We can see some of the other factors that make a brand “irresistible” here: alignment, symbolism, and nexus. The different elements of the Tim Horton’s brand—minor league sports, support for community initiatives, affordable coffee—connect to create this idea of a community. The language used around the brand reflect this idea too; messages about fresh pots of coffee and friendly staff remind us that ordering our “double-double” and a cookie make us all part of this community.
The last factor is differentiation. Many people think this means your brand must “stand out” in the crowd, but I think it helps to look at it a little differently. You’re not trying to be different for the sake of being different. We want our brands to stand up for what we believe in. In the case of a brand like Tim’s, that’s community—this isn’t a slick West Coast café full of hipsters (that’s a different set of loyal customers).
Building Brand Authenticity
One thing I always notice is that almost all of the factors involved in making a brand irresistible have their roots in emotion. Your brand’s symbolic language creates an emotional reaction in the customer. Alignment means those emotions are consistent; you’re not saying “community” with one ad and “exclusive club” with another.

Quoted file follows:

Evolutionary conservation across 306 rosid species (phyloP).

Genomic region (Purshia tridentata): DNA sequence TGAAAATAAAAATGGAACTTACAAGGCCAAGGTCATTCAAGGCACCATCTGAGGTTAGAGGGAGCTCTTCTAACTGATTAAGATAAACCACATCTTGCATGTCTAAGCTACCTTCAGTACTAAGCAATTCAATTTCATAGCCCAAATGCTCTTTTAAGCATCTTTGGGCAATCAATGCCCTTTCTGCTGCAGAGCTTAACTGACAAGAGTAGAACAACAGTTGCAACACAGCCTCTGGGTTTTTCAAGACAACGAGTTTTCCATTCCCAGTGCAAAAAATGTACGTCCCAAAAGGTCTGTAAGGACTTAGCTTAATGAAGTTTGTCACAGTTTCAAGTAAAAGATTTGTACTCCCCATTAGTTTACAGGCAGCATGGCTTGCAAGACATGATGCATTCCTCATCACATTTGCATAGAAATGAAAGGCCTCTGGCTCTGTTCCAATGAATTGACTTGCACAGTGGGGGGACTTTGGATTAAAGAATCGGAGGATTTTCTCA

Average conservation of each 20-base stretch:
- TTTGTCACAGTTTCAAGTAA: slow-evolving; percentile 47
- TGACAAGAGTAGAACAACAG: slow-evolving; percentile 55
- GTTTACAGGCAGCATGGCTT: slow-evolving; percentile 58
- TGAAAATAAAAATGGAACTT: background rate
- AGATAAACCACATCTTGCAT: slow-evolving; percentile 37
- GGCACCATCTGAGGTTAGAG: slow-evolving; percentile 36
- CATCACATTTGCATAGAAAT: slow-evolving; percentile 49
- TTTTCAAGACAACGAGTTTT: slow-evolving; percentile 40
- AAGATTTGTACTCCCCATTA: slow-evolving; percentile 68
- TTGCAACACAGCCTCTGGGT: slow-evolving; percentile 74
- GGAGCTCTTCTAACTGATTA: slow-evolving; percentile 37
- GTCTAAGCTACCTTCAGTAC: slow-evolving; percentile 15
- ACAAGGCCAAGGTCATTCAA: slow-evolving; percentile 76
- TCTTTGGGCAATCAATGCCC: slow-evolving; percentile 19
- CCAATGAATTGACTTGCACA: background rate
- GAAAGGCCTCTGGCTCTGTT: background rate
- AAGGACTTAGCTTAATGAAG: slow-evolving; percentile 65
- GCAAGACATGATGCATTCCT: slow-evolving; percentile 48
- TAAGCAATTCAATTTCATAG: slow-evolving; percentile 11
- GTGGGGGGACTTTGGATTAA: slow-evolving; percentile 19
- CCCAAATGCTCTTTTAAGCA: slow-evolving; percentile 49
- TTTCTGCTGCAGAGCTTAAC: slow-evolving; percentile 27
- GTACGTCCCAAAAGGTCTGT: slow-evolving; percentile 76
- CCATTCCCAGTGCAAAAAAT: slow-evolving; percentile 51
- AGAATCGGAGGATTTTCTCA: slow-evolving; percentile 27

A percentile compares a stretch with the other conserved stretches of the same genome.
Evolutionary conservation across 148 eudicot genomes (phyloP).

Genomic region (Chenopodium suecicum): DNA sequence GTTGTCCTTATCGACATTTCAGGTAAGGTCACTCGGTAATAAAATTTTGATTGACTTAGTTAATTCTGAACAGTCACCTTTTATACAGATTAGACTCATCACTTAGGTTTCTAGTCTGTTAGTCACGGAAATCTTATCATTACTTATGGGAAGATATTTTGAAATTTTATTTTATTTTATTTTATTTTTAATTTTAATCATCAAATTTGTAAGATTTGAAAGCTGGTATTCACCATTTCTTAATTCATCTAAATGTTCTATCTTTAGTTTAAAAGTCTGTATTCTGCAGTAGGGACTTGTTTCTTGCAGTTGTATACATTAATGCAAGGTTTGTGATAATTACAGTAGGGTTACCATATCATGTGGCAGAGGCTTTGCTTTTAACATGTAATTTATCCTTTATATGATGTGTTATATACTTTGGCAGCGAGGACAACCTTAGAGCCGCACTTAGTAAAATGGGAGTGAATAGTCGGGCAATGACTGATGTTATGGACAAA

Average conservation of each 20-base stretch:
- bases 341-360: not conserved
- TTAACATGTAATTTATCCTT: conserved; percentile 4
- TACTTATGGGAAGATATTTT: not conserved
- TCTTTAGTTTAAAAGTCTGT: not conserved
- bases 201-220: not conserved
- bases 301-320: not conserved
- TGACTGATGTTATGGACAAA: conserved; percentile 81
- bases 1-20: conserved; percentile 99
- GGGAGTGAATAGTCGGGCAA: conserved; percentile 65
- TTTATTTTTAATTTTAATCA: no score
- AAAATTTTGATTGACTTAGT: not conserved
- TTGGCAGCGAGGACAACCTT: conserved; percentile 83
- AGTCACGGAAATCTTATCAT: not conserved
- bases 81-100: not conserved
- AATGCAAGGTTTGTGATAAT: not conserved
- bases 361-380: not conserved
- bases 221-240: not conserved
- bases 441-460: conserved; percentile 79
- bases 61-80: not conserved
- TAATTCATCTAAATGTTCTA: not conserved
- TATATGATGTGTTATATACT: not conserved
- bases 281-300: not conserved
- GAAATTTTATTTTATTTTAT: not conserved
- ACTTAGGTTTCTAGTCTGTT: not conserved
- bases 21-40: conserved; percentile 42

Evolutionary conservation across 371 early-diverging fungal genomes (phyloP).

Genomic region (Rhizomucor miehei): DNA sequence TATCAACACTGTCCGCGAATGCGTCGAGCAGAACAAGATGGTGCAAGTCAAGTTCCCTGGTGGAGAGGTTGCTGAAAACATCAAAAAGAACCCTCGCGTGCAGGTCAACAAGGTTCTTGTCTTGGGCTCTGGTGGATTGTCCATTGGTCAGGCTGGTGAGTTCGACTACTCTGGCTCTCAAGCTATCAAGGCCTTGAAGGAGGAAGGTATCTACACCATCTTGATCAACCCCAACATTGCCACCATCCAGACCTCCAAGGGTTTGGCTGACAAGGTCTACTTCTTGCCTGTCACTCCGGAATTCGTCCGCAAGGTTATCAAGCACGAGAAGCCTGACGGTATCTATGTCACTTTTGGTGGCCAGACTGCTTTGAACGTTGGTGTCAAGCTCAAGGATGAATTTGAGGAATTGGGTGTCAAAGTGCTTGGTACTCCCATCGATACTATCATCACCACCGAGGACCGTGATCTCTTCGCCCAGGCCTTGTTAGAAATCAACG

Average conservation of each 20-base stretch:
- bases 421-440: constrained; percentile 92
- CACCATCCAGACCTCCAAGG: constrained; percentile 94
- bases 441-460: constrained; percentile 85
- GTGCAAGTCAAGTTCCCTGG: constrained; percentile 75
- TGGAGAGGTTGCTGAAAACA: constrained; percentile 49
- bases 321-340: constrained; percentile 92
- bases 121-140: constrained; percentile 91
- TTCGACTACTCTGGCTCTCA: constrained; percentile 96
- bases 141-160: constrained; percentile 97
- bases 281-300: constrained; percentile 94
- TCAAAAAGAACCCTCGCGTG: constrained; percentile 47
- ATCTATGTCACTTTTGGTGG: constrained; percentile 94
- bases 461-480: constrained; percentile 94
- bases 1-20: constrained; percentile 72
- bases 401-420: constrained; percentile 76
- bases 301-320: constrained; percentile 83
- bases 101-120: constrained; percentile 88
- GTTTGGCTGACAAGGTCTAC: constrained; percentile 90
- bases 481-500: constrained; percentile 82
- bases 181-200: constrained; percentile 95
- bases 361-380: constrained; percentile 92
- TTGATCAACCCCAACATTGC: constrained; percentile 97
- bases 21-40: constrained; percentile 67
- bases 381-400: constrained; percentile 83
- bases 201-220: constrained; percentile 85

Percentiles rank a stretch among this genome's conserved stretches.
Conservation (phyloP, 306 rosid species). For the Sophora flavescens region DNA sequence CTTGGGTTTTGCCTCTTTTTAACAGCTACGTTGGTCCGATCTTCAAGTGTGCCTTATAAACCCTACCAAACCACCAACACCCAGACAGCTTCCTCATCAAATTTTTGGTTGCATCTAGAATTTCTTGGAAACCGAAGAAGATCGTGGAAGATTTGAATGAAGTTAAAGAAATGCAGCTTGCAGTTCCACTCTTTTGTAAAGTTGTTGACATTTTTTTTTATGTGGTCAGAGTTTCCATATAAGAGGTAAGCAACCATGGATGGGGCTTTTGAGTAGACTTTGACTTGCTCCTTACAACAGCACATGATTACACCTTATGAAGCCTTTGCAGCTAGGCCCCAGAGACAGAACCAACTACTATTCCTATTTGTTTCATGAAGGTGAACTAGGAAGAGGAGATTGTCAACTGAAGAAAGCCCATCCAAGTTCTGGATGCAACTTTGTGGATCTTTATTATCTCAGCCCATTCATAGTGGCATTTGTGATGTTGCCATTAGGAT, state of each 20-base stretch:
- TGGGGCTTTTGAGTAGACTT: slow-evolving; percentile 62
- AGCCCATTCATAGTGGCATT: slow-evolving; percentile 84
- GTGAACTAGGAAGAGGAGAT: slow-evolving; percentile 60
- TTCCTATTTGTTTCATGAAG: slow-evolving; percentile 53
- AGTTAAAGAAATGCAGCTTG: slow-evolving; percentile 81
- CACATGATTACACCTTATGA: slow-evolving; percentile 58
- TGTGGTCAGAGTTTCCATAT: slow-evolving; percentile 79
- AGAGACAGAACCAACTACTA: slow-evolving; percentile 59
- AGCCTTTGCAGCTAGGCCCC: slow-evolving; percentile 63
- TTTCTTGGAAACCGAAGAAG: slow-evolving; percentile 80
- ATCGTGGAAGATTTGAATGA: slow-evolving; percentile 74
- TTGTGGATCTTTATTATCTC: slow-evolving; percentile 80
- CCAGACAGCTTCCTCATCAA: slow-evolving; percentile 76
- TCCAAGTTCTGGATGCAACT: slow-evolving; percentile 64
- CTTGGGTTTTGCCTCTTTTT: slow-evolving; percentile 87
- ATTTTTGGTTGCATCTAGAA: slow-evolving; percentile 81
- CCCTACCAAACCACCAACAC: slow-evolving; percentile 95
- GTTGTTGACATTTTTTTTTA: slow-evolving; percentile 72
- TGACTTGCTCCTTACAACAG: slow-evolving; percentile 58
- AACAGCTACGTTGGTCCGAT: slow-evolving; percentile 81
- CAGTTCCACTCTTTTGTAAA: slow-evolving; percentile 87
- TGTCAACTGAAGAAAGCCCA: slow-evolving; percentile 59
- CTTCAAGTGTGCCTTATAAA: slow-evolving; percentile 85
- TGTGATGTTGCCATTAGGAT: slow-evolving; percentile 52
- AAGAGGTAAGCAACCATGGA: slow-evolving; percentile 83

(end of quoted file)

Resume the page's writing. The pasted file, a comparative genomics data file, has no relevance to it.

The emotional core of the brand is its essence. Coca-Cola is a beverage company, sure, but its brand is built around joy—enjoying a refreshing drink is a simple pleasure. Nike is a sports equipment company, but it wants its athletes to push their limits and “just do it.” And Tim Horton’s invites us to be connected and part of a community. These emotions speak to the brands’ higher purpose—their very reason for existing. It’s not just selling running shoes or cola or coffee.
We have to be careful to make sure that the brand is aligned though. It’s easy to “pick a purpose,” slap it on, and say that’s what you do now. But that’s not enough to make a brand irresistible.
Your purpose has to be authentic. Your brand has to deeply embrace that purpose—it has to live and breathe it. Nike says “just do it,” then funds special projects like breaking the marathon world record. Their R&D department is always looking for ways to push products, to help people “just do it” and achieve their athletic goals.
Their purpose informs how they relate to their customers and everything they do. And it comes from a place of authenticity. It’s easy for me to believe Nike wants me to succeed, even if I’m not a pro marathon runner. And that belief in me never, ever feels fake.